A recent annual state of the working report stated that 5 million men in India lost their jobs between 2016 and 2018. Reports say that India’s unemployment hit a 45-year high in 2017-18. In addition to this our youth have started a new trend of bunking lectures. Question is Why students bunk Classes?
With the GDP growing at over 7% annually and India jumping 23 spots in ease of doing business, why are the unemployment figures so high?
Let’s go back a few decades. According to Pankaj Chandra, Vice Chancellor of Ahmedabad University, Indian education expanded rapidly in the 1960s. It built a large number of universities and educational institutes, even more than China. To achieve this, the only solution was standardizing education.
This standardization created one big framework where examinations became the only way to judge merit. Students who could score 95% marks were held in high esteem; those who score 60-70% marks were considered stupid. In the process, institutes forgot that education was about real people who are different from each other.
Then came the liberalization era in 1991. What followed was a trend that previously was unheard of but is rampant today – students bunking lectures.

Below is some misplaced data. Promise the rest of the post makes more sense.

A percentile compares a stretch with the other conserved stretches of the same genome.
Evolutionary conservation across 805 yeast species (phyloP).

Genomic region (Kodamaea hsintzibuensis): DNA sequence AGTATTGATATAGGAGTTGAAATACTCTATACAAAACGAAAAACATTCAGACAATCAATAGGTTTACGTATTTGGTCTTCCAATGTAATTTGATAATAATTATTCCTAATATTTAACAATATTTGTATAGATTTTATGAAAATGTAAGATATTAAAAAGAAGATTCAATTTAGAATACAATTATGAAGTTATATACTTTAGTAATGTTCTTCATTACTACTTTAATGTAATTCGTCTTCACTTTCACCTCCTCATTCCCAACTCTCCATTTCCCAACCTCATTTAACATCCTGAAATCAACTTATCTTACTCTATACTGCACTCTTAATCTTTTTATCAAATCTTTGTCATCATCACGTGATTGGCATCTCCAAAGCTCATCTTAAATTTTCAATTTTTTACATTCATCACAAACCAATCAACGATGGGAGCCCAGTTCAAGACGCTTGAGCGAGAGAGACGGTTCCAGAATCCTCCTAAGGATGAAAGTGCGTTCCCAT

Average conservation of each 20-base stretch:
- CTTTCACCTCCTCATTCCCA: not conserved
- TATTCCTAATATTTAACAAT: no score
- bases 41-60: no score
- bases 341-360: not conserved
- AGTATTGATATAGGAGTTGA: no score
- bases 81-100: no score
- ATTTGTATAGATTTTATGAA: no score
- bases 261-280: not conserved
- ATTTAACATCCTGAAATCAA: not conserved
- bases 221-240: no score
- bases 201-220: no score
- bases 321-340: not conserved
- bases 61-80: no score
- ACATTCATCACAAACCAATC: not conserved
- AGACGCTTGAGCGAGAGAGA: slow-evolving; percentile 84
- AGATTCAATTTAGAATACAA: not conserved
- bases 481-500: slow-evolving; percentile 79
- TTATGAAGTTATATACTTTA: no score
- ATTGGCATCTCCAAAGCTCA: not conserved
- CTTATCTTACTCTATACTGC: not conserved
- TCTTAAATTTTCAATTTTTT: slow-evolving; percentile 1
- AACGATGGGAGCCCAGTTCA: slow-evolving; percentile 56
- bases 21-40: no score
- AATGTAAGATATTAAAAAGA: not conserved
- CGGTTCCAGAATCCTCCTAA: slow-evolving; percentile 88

There are many reasons for bunking lectures for this. I’ve elaborated on some of them below:
1. Increase in Opportunities
In the post-liberalization era, India suddenly became flush with foreign capital. Multiple sectors began to thrive, foreign corporations entered India, and the demand for quality workforce increased. This presented never-before opportunities for Indians.
Unfortunately, it was an opportunity that the outdated educational system couldn’t address. The result was the birth of academies like NIIT, Jetking, and Aptech.
Many students feel (rightly) that they get more relevant knowledge from such academies. This knowledge and certification prepare them better for current opportunities and job prospects. This is one reason why students bunk lectures.
2. Coaching Classes